Flight simulator at Air Museum is almost like the real thing
By Calla Vassilopoulos - Staff Writer
Windsor Locks - posted Thu., Aug. 15, 2013
As Ornella, Chadrick and RJ Ebanks walked around the New England Air Museum on Aug. 14, they learned about several planes used during World War II and throughout history. Though it was interesting for the Cayman Islands children, it was even more interesting to practice flying some of the planes.
While the kids were observing the planes in the newest section of the museum with their aunt from Windsor, they noticed an area with several large computers to the left of the room's entryway. After looking around a bit, they approached the area, and museum educator Paul Pagenkopp said, “Are you here for the 3:30 lesson?” He then pulled back the rope and allowed the children to enter the space known as Flight Sim Spot.
“It was designed to show kids 9 and up what it's like to be a pilot, the decisions you have to make and the things you get to see from the air,” said Pagenkopp, a former observation pilot. “It's a fun learning environment.”
Before Ornella, Chadrick and Ebanks sat down to "fly" their own plane simulators, Pagenkopp gave them a few instructions on taking off, maneuvering, braking and landing. First the educator gave the plane a “little bit” of throttle and said when on the runway they should use the pedals to maneuver the plane; right pedal turns the plane to the right, and left to the left. He said the steering mechanism, also known as a yoke, only works in the air. “It's the only time you can say, 'Look Mom, no hands,'” said Pagenkopp.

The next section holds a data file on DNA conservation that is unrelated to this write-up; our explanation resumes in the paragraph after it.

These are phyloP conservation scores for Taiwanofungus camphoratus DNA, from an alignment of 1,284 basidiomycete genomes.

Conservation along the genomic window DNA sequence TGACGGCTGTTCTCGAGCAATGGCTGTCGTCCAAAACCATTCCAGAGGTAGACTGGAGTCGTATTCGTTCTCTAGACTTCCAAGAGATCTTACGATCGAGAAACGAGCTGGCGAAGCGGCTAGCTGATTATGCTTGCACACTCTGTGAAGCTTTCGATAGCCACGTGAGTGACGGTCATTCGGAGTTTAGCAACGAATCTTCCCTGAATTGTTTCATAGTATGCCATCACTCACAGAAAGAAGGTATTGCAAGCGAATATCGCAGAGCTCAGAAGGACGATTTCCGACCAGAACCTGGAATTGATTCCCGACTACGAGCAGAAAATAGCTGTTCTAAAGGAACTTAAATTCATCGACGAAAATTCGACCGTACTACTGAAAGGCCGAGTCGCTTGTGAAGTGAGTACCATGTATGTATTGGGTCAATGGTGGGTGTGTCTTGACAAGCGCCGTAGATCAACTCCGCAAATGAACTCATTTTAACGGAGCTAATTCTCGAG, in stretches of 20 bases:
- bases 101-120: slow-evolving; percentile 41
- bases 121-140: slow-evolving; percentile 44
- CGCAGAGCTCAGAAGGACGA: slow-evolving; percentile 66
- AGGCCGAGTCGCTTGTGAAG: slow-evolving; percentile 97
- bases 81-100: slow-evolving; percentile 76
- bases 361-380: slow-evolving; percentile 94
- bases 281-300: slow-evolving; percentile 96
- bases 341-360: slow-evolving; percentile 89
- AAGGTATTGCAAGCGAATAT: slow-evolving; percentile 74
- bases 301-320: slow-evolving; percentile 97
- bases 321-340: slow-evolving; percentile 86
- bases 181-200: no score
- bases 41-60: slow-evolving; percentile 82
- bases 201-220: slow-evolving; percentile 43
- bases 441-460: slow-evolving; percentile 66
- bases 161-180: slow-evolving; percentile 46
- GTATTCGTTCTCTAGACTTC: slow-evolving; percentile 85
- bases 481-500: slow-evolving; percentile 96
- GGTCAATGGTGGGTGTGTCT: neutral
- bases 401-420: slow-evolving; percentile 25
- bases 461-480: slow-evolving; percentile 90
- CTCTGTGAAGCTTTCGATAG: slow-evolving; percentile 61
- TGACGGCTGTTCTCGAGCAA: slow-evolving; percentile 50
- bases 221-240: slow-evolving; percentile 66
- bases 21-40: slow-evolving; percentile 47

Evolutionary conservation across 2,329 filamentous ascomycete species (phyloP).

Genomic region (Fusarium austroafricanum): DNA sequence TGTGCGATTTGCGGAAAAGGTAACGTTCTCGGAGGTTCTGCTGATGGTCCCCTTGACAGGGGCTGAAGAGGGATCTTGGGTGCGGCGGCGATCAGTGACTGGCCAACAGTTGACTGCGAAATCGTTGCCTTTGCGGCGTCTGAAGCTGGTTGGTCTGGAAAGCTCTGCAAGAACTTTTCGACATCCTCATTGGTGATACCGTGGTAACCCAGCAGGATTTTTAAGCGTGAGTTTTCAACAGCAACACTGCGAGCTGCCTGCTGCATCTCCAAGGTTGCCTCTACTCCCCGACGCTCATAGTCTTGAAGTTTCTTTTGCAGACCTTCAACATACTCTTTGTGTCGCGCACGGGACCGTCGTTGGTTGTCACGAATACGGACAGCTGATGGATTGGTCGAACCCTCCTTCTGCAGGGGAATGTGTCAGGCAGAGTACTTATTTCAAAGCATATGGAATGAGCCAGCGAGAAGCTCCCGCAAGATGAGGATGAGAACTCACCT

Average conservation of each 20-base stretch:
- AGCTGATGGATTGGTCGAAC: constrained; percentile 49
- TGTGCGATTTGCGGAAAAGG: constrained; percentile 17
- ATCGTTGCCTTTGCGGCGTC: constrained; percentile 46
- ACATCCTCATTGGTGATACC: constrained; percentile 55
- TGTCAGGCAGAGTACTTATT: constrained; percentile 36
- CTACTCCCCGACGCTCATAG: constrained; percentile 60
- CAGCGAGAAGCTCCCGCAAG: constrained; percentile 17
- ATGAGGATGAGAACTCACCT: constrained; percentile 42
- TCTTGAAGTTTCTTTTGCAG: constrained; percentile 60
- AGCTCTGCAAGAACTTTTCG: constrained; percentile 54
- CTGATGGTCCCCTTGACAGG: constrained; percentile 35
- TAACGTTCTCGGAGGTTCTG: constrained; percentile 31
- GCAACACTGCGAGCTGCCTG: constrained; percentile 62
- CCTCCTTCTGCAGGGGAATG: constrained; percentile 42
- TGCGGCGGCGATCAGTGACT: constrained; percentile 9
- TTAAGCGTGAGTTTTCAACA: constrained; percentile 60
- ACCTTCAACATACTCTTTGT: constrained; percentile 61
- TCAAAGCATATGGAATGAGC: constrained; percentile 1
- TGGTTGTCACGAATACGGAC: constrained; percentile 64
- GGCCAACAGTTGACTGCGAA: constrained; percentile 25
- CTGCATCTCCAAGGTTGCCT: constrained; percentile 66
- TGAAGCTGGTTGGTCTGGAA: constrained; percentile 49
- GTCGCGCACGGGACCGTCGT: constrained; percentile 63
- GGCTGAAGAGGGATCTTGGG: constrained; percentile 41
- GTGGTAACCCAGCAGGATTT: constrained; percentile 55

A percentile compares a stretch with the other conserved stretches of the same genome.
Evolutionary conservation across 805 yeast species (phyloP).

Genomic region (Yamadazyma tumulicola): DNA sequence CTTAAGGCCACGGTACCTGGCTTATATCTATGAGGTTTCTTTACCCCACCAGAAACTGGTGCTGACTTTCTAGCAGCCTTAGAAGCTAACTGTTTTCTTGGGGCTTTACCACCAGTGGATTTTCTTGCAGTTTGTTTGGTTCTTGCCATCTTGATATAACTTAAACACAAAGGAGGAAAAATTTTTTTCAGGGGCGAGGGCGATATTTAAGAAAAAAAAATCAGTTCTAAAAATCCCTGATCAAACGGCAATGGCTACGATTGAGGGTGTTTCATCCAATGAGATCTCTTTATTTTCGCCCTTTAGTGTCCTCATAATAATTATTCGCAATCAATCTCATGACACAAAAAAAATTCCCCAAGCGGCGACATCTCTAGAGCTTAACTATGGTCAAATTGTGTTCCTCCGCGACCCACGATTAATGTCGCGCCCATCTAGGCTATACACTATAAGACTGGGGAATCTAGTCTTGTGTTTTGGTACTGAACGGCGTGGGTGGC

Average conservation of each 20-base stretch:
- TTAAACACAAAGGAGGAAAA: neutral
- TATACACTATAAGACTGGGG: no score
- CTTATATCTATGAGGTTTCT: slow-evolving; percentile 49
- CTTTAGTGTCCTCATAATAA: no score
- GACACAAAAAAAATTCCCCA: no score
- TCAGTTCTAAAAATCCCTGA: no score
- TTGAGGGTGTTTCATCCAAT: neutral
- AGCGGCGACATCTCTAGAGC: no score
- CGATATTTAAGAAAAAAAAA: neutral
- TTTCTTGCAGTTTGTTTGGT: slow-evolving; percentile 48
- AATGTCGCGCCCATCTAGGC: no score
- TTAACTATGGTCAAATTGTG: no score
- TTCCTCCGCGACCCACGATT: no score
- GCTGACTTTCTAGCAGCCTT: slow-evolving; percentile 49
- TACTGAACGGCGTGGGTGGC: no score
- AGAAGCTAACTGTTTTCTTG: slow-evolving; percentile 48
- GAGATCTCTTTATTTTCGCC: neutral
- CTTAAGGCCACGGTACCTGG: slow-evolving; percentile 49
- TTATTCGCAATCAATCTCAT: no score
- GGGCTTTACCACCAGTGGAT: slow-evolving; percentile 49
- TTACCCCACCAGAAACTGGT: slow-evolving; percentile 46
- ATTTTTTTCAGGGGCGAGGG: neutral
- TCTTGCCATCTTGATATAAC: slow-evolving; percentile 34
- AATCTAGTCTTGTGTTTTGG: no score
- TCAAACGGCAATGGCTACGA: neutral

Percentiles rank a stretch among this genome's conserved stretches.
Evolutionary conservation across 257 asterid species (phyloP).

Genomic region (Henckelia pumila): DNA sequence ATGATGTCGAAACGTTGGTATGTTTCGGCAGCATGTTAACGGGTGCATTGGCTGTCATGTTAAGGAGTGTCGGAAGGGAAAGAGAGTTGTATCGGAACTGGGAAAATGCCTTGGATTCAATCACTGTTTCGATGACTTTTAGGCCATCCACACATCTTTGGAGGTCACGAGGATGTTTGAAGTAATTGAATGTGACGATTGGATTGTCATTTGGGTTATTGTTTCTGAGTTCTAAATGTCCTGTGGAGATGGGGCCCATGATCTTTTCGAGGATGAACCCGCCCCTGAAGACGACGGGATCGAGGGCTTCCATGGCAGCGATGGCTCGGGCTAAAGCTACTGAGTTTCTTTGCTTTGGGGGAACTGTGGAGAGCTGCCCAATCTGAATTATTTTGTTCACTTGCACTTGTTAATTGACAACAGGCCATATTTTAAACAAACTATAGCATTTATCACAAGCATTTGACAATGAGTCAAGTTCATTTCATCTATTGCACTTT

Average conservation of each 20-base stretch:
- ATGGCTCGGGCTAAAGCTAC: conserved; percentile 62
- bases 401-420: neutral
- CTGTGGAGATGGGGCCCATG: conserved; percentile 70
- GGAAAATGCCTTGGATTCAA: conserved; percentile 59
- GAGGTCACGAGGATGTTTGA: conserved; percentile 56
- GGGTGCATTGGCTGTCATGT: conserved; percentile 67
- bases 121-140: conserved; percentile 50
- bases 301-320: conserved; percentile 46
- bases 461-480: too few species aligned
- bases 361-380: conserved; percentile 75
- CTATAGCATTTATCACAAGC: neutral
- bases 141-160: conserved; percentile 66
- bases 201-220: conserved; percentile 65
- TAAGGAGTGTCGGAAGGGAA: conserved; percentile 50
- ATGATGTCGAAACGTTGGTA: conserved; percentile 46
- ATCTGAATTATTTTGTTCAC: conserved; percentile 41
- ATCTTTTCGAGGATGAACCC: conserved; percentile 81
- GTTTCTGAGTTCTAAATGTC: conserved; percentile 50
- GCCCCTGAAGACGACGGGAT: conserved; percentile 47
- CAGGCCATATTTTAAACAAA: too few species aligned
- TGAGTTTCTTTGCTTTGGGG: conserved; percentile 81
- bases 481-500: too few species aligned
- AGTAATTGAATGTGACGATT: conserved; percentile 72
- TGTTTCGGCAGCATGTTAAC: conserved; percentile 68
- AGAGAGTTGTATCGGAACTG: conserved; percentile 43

Further instructions about using the yoke included pulling back to make the plane go upward and pushing forward to make it go downward. Also, when maneuvering in the air, the yoke is turned in the opposite direction you want the plane to go - so they would turn the yoke to the left to go to the right and vice versa.
Once Pagenkopp finished teaching the children the basic principles, they were able to practice flying. “What is nice about what Microsoft Flight Sim does is it gives you the whole tutorial for student pilot, private pilot, instrument pilot [and] commercial,” said Pagenkopp. He also noted that once museum members become familiar with the fundamentals, they have the option to change their scenery. Some of the destinations include the Chicago skyline, pyramids in Egypt, Mount Rushmore, the Grand Canyon, Las Vegas, the Taj Mahal, the Eiffel Tower, the Golden Gate Bridge in San Francisco and more.
The activity was added to the museum a year ago and offers 30-minute or hour-long lessons. According to Pagenkopp, some use the program to practice for their pilot license in between their real-life lessons. He said he has worked with Boy Scouts to help them earn merit badges and has also offered lessons to home-schooled children to teach them the basics of flying.